The teenage years are a tumultuous and confusing time full of physical and psychological changes. Teens may feel a wide range of new and strong emotions as they start growing into their adult bodies and personalities, and virtually every teenager will experience some type of self-image issue at some point. Parents should know how to help their teens develop positive body images. Modern teens face countless media influences and have greater access to digital media and technology than any previous generation, potentially exposing them to influences that may negatively impact their development into adulthood.
Coming To Terms With Oneself
The teenage years are when most people begin to cultivate their adult identities. Teens start developing more solid interpretations of their worlds and begin developing opinions of their own about various personal and social issues. Puberty and the years following this transitional period are especially confusing. Everyone’s body is different, and many teens may feel ashamed of their bodies or jealous of others due to society’s expectations when it comes to attractiveness and physical health.
Influences On Body Image
[one_half]Although progressive attitudes toward media representations of beauty have somewhat altered the marketing landscape, movies, TV, and advertisements still seem to create unrealistic beauty standards, and these influences can significantly impact a teenager’s self-image. Some teens may struggle with weight gain or acne during puberty, common issues that many people experience, but failing to address these issues in healthy and constructive ways can cause serious self-image problems later in life.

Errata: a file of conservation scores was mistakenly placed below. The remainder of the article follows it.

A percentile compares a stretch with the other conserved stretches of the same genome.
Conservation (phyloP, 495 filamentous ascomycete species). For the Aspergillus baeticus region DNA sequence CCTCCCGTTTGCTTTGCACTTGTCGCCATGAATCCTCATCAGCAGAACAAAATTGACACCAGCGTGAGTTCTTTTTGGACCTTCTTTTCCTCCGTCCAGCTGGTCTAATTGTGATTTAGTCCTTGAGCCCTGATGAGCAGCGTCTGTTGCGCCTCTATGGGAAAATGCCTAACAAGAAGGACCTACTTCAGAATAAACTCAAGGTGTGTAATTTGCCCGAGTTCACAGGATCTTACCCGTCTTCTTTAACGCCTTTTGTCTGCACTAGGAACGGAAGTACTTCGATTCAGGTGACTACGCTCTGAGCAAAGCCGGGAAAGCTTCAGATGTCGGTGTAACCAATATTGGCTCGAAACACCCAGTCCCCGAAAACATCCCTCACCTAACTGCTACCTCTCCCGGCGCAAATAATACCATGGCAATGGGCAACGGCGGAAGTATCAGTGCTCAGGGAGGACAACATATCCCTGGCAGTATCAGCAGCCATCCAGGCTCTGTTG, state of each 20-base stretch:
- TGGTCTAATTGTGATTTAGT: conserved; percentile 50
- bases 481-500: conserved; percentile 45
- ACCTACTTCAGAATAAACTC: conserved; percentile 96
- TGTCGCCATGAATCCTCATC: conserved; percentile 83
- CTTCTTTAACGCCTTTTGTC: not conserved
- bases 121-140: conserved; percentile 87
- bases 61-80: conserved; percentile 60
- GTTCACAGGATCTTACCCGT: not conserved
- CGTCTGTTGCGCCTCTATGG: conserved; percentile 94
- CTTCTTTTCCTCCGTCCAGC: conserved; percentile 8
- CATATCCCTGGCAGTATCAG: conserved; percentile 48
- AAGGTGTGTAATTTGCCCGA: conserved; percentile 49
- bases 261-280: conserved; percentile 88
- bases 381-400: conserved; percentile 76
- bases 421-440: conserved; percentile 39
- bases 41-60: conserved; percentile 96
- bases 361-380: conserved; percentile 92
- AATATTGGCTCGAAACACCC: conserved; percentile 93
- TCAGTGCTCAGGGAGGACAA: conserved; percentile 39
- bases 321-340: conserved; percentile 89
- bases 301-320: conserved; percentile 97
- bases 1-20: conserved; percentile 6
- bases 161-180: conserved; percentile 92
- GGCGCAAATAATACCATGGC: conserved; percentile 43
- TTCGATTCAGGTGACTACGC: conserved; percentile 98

Teens tend to be hyper-conscious about their bodies, often fretting over minor changes as they age. They also face a nearly constant bombardment of depictions of idealized body types that may deteriorate their self-esteem and make them feel compelled to pursue unrealistic, digitally altered body types. This can lead to eating disorders, psychological distress, social complications, and possibly even dangerous medical conditions and substance abuse.
Both teen boys and girls experience a barrage of unhealthy influences from the media. Young men see depictions of perfectly sculpted, muscular men with chiseled features and young women compare themselves to often digitally altered depictions of women on magazine covers with flawless, traditionally beautiful features. These teens will often feel dissatisfied about themselves when they cannot match these unrealistic depictions, and parents have a duty to help them realize that ideals are not grounded in reality and help their kids learn to be comfortable in their own skin.
While young men are generally less likely to talk about their self-image issues than women, this does not mean they experience these issues less often or less acutely. Young men often develop eating disorders and are statistically more likely to engage in substance abuse at younger ages than their female peers.
Overcoming Unrealistic Expectations